Edward Willett

The Space-Time Continuum: Why do we write?

This is my latest “Space-Time Continuum” column for the Saskatchewan Writers Guild‘s news magazine Freelance.

Have you ever asked yourself why you write? Or asked your writer friends why they write?

I have. In fact, I literallyasked myself that question in one episode of my ongoing podcast, The Worldshapers (www.theworldshapers.com), featuring conversations with science fiction and fantasy authors about the creative process. Back in September, I had my pseudonym E.C. Blake step in as guest host (he has a southern accent, otherwise we sound remarkably similar), and ask me the same questions I ask of my other guests.

We write, I said, because creativity is an innate human trait. In J.R.R. Tolkien’s view, God created humanity in His image, and since God creates things, so do we. Tolkien called this “sub-creation.” As he put it in his famous poem “Mythopoeia” (go read it right now, if you never have), “We make still by the law in which we’re made.”

If, on the other hand, you prefer an evolutionary explanation, we are creative because there is a survival benefit to it: thinking up new ways to do things may make the difference between living long enough to reproduce or dying young. Our ancestors survived because they were creative, and that creativity has been handed down.

On a personal level, though, I said (and still say) that I write mainly because it’s fun. After all, most writers start as kids, and what do kids do? They play. Writers go from building sandcastles in sandboxes to building castles in fantasy realms. Yes, writing professionally is work…but at heart, it’s play.

That’s certainly part of it for author David B. Coe, who also writes as D.B. Jackson (Time’s Children). “For all the struggles, for the bad pay and the poor reviews and all the other struggles, I love, love, lovewhat I do. I can’t imagine doing anything else, I can’t even imagine wantingto do anything else. Every day I get to sit down at a computer and say let’s pretend. What job could be better than that?”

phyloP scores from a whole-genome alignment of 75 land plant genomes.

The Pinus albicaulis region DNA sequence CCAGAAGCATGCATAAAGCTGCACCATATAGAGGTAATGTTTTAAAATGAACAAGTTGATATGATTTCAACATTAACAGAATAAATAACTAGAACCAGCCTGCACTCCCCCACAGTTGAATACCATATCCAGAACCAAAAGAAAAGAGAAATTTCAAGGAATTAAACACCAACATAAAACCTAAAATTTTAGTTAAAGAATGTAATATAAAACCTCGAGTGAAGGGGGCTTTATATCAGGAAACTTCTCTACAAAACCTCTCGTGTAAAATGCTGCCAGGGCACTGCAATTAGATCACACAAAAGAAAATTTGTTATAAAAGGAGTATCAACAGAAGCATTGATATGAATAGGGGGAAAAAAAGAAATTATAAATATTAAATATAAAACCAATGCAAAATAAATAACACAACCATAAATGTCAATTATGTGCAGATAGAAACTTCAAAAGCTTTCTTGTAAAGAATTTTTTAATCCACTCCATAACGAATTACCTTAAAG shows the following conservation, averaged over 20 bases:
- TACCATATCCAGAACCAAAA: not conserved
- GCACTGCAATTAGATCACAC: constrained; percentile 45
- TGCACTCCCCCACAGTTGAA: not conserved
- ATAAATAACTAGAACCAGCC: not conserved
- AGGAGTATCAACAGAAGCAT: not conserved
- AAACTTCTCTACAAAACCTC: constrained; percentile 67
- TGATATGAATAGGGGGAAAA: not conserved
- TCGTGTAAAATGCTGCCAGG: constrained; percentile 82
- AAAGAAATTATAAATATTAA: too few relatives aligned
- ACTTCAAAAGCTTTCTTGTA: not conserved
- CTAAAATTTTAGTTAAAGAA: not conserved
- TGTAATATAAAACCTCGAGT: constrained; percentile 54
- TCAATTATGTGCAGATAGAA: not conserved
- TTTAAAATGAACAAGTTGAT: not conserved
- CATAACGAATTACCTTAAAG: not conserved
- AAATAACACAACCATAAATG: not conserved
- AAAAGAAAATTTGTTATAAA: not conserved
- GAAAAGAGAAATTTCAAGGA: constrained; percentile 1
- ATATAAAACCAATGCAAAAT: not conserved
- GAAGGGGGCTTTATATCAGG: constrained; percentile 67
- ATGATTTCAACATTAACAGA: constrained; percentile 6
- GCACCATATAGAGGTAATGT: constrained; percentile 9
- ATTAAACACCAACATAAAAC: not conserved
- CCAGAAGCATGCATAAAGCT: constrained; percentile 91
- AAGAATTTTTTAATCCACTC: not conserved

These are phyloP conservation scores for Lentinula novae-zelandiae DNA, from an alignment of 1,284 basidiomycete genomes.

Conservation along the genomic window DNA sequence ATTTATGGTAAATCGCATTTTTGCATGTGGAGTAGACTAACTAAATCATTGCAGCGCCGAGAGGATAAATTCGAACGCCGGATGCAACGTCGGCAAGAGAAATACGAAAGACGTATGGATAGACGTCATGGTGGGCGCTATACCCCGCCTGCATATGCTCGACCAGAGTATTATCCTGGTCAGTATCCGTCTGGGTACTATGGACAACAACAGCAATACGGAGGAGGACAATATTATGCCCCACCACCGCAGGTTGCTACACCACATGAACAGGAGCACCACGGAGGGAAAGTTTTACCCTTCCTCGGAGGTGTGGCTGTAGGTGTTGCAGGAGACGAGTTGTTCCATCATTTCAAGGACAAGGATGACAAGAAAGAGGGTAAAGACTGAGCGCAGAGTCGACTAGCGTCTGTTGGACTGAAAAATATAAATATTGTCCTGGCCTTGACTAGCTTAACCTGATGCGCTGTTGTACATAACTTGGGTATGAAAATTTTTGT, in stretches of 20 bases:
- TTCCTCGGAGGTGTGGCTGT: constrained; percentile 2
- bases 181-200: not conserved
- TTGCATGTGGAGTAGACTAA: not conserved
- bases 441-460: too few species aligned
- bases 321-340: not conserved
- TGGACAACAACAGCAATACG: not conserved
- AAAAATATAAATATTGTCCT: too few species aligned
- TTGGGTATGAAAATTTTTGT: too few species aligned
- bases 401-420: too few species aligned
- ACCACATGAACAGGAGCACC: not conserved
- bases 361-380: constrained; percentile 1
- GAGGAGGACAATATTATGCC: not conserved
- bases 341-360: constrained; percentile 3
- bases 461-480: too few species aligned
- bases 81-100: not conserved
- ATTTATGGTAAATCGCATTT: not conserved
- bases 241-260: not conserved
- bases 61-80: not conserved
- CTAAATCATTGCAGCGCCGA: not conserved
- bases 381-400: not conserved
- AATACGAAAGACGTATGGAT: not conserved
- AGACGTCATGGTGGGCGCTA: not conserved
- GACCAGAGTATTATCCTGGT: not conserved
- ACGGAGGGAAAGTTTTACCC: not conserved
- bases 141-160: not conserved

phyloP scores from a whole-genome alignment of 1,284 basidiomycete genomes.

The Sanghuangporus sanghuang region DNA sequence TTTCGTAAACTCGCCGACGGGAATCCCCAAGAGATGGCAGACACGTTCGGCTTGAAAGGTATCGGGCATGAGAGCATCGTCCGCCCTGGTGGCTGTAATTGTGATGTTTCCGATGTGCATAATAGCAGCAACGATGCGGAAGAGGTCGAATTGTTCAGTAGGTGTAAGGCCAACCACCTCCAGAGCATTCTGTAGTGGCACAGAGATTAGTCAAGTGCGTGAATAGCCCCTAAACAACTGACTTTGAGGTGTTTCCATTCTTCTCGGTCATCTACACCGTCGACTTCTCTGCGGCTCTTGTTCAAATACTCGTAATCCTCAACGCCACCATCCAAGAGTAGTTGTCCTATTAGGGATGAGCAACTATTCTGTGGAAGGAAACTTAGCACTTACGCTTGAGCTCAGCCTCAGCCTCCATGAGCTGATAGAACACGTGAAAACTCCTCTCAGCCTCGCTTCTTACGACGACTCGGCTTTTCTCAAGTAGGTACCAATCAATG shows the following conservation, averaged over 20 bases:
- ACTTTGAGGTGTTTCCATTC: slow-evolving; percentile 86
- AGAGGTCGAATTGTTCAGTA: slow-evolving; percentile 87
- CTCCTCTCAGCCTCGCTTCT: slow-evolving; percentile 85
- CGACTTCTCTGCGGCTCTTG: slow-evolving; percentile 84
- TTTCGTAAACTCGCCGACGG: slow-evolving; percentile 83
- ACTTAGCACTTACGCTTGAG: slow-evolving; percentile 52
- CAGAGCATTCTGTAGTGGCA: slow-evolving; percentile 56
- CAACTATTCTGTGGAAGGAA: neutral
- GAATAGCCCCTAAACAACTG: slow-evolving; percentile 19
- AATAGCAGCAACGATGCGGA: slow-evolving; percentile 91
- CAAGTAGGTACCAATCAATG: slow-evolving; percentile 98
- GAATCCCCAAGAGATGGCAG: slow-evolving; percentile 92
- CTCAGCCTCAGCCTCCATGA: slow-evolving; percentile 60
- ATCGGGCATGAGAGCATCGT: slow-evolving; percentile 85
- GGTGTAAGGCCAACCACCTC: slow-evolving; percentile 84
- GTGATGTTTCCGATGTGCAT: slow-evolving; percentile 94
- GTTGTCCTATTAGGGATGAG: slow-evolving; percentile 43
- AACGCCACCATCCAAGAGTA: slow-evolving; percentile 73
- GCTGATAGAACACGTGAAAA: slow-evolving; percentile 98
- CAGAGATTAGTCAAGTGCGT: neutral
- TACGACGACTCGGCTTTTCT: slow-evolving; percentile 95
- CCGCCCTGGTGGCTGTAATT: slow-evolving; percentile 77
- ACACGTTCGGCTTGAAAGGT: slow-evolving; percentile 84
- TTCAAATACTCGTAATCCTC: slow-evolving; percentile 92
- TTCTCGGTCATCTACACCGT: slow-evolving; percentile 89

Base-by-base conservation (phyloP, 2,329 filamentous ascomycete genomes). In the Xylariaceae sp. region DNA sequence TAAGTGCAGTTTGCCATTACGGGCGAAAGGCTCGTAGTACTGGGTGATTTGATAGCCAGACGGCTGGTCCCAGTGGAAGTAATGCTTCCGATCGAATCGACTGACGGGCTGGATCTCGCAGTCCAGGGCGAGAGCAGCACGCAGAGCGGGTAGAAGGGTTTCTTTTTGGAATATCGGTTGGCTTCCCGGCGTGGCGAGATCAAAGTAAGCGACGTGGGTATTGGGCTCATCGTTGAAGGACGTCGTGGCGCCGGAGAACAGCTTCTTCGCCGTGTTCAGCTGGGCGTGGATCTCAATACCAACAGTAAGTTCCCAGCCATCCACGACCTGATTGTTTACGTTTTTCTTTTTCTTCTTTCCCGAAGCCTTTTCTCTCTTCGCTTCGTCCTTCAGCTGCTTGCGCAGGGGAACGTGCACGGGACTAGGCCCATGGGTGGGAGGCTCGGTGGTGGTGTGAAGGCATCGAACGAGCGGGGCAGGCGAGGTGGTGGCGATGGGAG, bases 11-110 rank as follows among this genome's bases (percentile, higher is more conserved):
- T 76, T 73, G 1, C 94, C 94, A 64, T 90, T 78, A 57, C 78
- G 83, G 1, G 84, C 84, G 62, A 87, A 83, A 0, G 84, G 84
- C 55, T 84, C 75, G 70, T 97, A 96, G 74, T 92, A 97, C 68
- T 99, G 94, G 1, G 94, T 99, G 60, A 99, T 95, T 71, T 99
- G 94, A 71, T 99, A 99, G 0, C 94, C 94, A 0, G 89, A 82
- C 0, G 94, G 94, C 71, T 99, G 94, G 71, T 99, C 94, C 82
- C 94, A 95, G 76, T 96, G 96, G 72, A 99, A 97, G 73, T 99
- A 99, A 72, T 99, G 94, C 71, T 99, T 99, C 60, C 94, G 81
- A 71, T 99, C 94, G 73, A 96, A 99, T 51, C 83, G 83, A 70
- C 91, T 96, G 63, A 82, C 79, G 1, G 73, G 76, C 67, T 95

Several authors I’ve talked to say they write because they can’t notwrite, that it’s a compulsion. Joe Haldeman, author of The Forever War, one of the most honoured books in science fiction, says, “To continue writing book after book, you have to have something wrong with you.” He notes some psychopaths become professional killers, so they can make a living from their psychopathology. “Atleast my psychopathology is pretty harmless. I just fill up books with words.”

Bestselling fantasy author Seanan McGuire (the October Dayeand InCryptidsseries), says, if she doesn’t write, she goes slowly out of her mind. “I write because I don’t have a choice. I write stories of the fantastic because those are the stories I fell in love with and I decided that was the genre I was too stubborn to give up on. I write because if I didn’t, I’d probably be dead.”

Coe says something similar: “If I don’t, those voices in those heads are going to keep talking to me, and I’m going to go from being a professional to being an out-patient.”

But that’s at a very personal level. On a grander level, the point I made, about storytelling be an innate human activity, is echoed by others. As Seanan McGuire notes, “Terry Pratchett referred to humanity as the storytelling ape. We shape and reshape our world by telling stories both to ourselves and each other. We point to an open plain and say, ‘What if there was a city there? Let me tell you the story of the city there.’…We chase those stories and we bring them into being because that is what it means to be human.”

“What it means to be human” is also something many writers say they are trying to communicate.

Gareth L. Powell, U.K. author of the Embers of War space opera series, likens it to “building bridges to other worlds.”

He points out that what we think of as the real world is really our own individual, internal world, and as a writer, that’s what you’re reporting on. “Humans are narrative creatures. We all have the narrative of our own lives and we’re all constantly adjusting that narrative…We have a story, it has a beginning and it has an end.”

One of the recurring themes in his own fiction, he says, is “what it means to be intelligent and self-aware and vulnerable.” For him, science fiction “is a lens we use to look at our world and interpret our world and comment on our world.”

Orson Scott Card, bestselling author of Ender’s Game, sums it up best. John Donne to the contrary, he says, “everyman is an island.”

We don’t really know anybody, Card says: even our parents are capable of shocking us by doing something we couldn’t imagine them doing until the moment they do it.

“Every single human we know exists in our mind as a work of fiction,” Card says. “We don’t know people. We know characters. They may be walking around and wearing a skin suit, but they’re just characters in our imagination…What fiction writers promise is, we will tell you a story, andwe will tell you why the people do what they do.”

That, he says, “is the majesty of fiction.”

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